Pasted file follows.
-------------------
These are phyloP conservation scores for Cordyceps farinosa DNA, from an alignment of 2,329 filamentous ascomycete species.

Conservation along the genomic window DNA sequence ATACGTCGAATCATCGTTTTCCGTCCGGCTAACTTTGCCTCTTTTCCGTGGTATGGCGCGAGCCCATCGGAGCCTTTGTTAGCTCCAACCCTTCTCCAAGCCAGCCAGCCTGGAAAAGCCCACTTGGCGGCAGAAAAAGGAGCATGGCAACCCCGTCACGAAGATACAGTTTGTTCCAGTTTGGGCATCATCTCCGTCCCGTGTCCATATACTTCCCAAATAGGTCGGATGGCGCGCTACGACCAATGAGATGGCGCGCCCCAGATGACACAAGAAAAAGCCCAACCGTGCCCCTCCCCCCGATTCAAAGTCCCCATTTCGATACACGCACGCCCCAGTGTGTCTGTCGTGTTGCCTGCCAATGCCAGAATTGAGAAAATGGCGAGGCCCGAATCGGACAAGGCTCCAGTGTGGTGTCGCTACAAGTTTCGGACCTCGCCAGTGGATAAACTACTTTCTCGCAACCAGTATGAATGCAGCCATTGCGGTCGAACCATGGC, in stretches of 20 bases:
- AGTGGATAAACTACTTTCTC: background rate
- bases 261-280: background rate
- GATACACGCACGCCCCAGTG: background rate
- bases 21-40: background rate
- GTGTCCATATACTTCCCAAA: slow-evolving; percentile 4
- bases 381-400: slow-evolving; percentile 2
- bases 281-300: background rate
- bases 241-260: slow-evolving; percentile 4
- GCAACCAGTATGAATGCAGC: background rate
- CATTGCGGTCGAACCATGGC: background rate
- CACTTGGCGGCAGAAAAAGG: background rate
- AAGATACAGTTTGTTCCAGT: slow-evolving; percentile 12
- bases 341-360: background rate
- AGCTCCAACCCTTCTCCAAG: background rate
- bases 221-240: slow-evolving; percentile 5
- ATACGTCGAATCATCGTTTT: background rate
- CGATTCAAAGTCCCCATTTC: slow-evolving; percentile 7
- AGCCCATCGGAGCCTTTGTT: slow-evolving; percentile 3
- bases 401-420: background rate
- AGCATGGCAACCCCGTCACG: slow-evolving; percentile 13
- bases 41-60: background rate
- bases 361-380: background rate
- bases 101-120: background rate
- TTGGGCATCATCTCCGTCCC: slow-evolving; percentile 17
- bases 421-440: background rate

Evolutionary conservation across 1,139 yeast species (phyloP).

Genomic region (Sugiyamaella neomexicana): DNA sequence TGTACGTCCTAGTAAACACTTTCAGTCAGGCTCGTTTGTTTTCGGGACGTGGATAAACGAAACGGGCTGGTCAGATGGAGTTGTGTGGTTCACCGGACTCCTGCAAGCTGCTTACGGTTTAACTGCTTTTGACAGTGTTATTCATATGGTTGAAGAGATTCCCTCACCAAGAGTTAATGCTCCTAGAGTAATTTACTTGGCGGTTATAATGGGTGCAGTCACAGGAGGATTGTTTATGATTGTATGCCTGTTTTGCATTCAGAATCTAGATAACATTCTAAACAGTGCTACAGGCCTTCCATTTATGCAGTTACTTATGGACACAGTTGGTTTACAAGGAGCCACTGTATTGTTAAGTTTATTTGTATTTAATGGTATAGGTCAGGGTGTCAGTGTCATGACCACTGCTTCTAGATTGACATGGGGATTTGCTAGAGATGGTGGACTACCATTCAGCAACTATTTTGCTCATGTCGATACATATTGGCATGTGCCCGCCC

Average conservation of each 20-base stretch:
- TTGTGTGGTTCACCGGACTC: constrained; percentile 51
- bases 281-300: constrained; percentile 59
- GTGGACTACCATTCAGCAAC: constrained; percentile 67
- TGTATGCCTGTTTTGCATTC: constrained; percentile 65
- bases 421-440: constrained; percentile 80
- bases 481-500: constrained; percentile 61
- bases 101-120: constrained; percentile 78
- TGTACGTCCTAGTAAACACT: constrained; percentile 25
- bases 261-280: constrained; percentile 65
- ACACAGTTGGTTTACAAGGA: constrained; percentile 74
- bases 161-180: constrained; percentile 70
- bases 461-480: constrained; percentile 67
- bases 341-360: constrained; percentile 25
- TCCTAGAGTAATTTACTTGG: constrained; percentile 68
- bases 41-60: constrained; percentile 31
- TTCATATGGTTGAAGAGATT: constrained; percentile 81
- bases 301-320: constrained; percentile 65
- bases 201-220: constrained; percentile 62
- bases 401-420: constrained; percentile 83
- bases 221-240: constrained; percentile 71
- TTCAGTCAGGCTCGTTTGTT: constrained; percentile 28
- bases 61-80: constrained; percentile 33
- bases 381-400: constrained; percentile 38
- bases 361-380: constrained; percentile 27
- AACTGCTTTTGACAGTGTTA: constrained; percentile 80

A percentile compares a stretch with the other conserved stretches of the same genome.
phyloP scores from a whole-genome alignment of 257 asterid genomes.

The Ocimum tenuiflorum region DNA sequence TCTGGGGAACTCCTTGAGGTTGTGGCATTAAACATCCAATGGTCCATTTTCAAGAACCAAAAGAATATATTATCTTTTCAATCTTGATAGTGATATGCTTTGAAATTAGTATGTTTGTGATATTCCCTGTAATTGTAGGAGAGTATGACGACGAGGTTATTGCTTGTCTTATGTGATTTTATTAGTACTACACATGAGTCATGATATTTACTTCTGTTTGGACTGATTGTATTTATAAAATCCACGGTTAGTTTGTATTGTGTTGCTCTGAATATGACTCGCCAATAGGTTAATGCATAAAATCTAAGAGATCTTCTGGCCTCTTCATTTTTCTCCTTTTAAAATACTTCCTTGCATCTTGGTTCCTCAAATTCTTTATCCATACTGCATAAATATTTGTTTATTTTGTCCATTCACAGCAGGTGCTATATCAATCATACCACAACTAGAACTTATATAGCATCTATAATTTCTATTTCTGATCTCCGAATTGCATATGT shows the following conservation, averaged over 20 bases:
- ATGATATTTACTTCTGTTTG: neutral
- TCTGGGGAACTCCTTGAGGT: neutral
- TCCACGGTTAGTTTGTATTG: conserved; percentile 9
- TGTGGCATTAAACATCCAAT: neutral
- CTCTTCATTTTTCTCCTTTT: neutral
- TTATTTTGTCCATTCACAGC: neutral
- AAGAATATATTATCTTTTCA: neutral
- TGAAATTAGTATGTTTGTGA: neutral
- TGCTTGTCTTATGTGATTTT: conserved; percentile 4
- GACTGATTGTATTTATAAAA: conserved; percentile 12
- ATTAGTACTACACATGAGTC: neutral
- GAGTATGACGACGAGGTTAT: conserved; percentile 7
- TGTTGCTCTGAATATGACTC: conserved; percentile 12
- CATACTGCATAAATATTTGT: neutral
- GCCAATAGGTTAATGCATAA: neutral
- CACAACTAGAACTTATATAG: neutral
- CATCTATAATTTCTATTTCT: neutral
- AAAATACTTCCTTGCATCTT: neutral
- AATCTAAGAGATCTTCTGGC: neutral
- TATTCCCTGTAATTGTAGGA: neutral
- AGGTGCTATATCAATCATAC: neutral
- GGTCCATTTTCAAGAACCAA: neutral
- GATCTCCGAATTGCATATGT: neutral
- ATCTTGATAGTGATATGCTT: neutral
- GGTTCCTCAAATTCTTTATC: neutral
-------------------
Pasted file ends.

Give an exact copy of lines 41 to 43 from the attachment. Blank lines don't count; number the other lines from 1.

- bases 161-180: constrained; percentile 70
- bases 461-480: constrained; percentile 67
- bases 341-360: constrained; percentile 25